Producers: Jim Kreutzer, Maryilene Blondell and Steven Shapiro   Director: Richie Adams   Screenplay: Richie Adams   Cast:  Hermione Corfield, Morven Christie, Will Fletcher, Ali Fumiko Whitney, Jeff Stewart, Mark Gatiss, Ian Pirie, Sean Gilder, Jimmy Yuill, Alison Peebles, Forbes Masson, Tom Byrne, Luke Nunn, Scott Miller, David Brooks, Liam Brennan, Frances Grey, Felicity Keenan, Leigh Biagi and Caleb Johnston-Miller   Distributor: Music Box Films

Grade: B-

Richie Adams’ adaptation of John MacKay’s 2002 novel—the first volume of his “Hebrides” trilogy—is essentially a period tearjerker about a woman’s resilience in the face of tragedy, but an evocative, emotionally effective one, anchored by a powerful lead performance by Hermione Corfield.  “The Road Dance” doesn’t engender the suspense it’s after, and its multiple climaxes are overly pat, but its virtues are enough to make it watchable. 

The heroine of the piece is Kirsty McLeod, whom we meet as a girl on the Isle of Lewis in Scotland’s Outer Hebrides at the beginning of the twentieth century.  In a brief prologue set in 1904, she’s shown as a tyke (Felicity Keenan) gamboling on the beach with her father (David Brooks).  The sun is shining on the lens wielded by cinematographer Petra Korner, but the grim grey cliffs looming in the distance suggest that there’s trouble to come, as does her father’s shortness of breath even as he tells her to breathe after venturing into the sea, and twelve years later he’s dead of cancer, and Kirsty, now played by Corfield, is working the small family farm with her widowed mom Mairi (Morven Christie) and younger sister Annie (Ali Fumiko Whitney).

The young men in the area all gravitate toward Kirsty, who’s always an attraction at the road dances, the jovial bouts of singing, dancing and drinking the locals enjoy in the open at the crossroads some evenings, but the suitor she’s drawn to is bookish, gentle soldier Murdo MacAulay (Will Fletcher), and he’s entranced by her.  They both dream of leaving Scotland for New York, and it becomes clear that they intend to become husband and wife.

But it’s the middle of World War I, and Murdo, along with several other young men of the community, are drafted into service on the Western Front under a new conscription act.  A farewell road dance is held for them, and walking home alone from it Kirsty is attacked and raped by an assailant she can’t identify.  Explaining that she was injured in a fall, she’s tended by Dr. MacLean (Mark Gatiss).  Deciding to keep what really happened a secret, she sees Murdo off while still heavily bandaged.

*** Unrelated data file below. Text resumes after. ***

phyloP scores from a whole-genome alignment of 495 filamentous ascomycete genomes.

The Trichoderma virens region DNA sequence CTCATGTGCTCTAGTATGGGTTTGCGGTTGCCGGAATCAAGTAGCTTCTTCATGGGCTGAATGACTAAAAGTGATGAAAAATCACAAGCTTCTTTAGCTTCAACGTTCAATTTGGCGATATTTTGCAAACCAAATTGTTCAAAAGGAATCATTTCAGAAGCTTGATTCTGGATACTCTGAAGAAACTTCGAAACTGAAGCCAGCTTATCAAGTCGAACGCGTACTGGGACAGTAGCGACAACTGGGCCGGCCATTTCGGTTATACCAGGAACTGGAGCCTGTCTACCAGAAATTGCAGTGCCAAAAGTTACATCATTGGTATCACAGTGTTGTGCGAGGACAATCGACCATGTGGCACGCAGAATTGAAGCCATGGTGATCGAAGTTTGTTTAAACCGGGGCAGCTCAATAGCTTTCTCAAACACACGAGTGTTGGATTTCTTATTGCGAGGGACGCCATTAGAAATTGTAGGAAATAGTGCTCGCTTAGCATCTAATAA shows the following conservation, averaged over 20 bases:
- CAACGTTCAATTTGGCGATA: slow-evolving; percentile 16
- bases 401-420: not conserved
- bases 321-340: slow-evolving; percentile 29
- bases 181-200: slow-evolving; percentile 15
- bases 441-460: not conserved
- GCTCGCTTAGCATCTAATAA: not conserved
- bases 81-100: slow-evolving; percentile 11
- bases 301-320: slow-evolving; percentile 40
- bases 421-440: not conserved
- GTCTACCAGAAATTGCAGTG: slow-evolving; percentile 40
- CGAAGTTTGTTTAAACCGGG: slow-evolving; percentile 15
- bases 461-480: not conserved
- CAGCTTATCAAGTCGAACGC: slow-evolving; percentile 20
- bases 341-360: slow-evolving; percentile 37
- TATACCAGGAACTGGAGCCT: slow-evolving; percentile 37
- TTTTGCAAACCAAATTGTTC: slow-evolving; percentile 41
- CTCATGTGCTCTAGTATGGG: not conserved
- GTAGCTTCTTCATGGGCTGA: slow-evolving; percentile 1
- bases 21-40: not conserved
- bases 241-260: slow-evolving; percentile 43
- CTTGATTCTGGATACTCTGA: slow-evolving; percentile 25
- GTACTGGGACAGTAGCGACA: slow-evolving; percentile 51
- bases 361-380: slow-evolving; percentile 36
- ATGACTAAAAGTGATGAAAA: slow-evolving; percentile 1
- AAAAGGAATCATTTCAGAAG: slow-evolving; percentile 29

Multiple tragedies follow.  Murdo, who writes Kirsty hopeful letters, is pronounced missing in action during a sortie in no man’s land, and, on the basis of evidence provided by his comrades, is presumed dead.  Meanwhile Kirsty realizes that she’s pregnant and struggles to keep her condition secret, even from her mother and sister.  When the day of the child’s arrival finally comes, she takes a decision that adds to the atmosphere to death and doom.

The final act of the drama brings further danger to Kirsty and her family, as well as a focus on other locals—and the question of who her rapist was.  The colorful characters that come to the fore in the ensuing search for the truth include the local constable (Ian Pirie), a second doctor he calls in to aid in his investigation (Jimmy Yuill), an elderly recluse called Skipper (Jeff Stewart) who fascinates Kirsty because he’s visited America, and an old biddy named Peggy (Alison Peebles) who knows just about everything about everybody.  But though the narrative appears to be heading toward a grim conclusion, a number of implausible twists ensure something very different.

Those shifts are an almost perfect illustration of Oscar Wilde’s satirical observation of what fiction means, but though you might find them hard to swallow (except for the revelation of the rapist’s identity, which any astute viewer will have determined far in advance), they will come as a relief to most. 

And even if you find the narrative contortions difficult to accept, you should find consolation in Corfield’s fine performance, which runs the gamut from young loveliness to desperation, and handsome, diffident Fletcher, who makes as perfect a mate for her as Jane Austen could have imagined.  The supporting cast is strong down the line, filled with the sort of able character actors the UK boasts in. 

And of course the locale is a character in itself, and Korner seizes upon its possibilities, even if some sequences are so dark as to inhibit clarity about the action going on in them.  She’s aided by Anna Mould’s production design and Gill Horn’s costumes, which add period authenticity, while the score by Carlos José Alvarez, who might not strike you as the first choice for such an assignment, works as well.  Editor Matt Mayer works closely with Adams to achieve an unhurried pace that nonetheless doesn’t lack underlying tension.

One can imagine “The Road Dance” serving nicely as an extended “Masterpiece Theatre” episode.  That’s a compliment.